I’ve been remiss in posting snow crystal photos here, so here’s a quick roundup of some of the better shots so far from this winter.
I just prepped the raw file for this one today, so it is my current favorite:
The red filter came through more as a red spatter on that photo.
The aperture blades jammed on the trusty old Pentax M50 f4 macro lens that I use for these shots, and in the thick of shooting last week I switched over to an M50 f 2.0 - a lens considered to be relatively unremarkable. As you can see by the shot above, it holds its own regarding sharpness. (I have since found the adapter ring that is needed to use a Sigma 50mm EX macro on the setup, and will be using that in the future.)
I’ve made several changes to the technique for shooting these. First off, I’ve finally ditched my old Pentax *ist-D and started using the newer Pentax K7 for these shots. The drawback is that it does not suppport TTL autoflash. It’s not a big deal to shoot with manual flash with the histogram etc.
Here’s another recent shot:
I’ve been using a red and blue ‘filter’ (actually just the clear plastic covers from holidy LED bulbs) on the flash. In the photo above the two colors blended together to make a more or less purple tone. Here are a two examples of where the colors remained distinct:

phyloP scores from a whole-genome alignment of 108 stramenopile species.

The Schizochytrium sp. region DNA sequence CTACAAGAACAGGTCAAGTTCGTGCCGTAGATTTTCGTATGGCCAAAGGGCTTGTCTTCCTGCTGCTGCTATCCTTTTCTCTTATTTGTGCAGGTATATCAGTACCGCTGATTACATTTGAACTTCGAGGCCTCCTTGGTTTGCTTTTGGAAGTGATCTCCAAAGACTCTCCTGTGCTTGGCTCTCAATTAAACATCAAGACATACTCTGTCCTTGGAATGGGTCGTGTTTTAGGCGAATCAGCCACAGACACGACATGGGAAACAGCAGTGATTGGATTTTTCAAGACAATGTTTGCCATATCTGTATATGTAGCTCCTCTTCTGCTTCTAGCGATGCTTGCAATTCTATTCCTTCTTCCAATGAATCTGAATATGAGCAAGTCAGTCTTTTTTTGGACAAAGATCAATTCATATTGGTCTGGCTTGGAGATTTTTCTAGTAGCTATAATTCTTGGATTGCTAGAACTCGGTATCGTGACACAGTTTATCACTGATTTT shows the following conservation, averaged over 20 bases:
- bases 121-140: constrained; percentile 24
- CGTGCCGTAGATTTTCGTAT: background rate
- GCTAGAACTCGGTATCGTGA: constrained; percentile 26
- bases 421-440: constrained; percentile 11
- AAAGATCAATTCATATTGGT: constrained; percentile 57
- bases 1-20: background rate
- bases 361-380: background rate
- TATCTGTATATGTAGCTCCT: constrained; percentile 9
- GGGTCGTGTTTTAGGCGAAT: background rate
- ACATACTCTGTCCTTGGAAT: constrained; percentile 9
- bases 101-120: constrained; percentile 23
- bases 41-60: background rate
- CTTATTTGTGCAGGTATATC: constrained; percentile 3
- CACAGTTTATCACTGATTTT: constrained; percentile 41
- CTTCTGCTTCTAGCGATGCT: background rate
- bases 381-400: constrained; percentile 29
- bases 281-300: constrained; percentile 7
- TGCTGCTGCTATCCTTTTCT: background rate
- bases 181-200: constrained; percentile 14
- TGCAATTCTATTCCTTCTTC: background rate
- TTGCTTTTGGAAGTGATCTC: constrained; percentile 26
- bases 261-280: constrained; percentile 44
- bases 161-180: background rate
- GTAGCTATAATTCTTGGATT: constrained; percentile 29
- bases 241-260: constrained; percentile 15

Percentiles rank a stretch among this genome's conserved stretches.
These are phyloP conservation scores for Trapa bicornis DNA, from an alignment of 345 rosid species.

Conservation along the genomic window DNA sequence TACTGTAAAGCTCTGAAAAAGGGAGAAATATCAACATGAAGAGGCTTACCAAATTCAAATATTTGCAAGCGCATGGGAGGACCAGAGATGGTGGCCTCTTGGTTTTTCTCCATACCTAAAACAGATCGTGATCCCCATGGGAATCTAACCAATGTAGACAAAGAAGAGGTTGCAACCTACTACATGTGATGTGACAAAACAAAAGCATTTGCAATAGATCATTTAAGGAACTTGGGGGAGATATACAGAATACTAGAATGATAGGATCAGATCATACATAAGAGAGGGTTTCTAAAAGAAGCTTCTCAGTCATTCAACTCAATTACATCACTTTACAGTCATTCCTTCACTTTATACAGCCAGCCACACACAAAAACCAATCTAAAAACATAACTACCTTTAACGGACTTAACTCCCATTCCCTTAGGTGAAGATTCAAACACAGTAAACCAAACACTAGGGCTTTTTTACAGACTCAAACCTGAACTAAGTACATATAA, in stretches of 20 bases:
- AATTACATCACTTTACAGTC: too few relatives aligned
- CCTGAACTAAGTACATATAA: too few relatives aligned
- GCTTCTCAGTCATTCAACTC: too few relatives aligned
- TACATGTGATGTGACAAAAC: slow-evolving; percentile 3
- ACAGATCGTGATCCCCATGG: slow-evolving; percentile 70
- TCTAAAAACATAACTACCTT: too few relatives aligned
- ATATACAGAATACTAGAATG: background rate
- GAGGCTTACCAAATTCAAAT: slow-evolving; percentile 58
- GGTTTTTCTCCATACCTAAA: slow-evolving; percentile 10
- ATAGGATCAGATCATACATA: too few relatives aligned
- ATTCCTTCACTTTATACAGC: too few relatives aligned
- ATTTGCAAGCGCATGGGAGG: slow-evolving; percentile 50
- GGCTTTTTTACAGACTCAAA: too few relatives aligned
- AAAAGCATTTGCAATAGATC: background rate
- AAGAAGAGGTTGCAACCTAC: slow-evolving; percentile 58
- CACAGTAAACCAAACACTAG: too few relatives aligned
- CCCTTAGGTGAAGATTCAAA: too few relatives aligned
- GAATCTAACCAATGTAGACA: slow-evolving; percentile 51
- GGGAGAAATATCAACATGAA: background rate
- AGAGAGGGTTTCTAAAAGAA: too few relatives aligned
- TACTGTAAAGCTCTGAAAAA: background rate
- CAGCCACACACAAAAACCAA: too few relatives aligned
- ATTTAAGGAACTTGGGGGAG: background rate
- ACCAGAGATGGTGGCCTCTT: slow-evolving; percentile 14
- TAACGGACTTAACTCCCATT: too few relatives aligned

Here’s an earlier shot where the colors melded nicely:
In this case, the snow crystal landed on its side. It was tiny, but I liked how it suggested a side view of a falling crystal - a little negative space on the top and there you go:
The snow has been uncooperative for most of this winter. It has snowed relatively little for Michigan - it all seems to be falling in the mid-Atlantic this winter. When it does fall it is often opaque and fluffy - I call it effervescent. The opaque parts look fluffy white when viewed in daylight, but come out dark when backlit:
And lastly - just a couple of garden variety snow crystals:
It it snows more I’ll try to take more photos, and if successful I’ll post them here.
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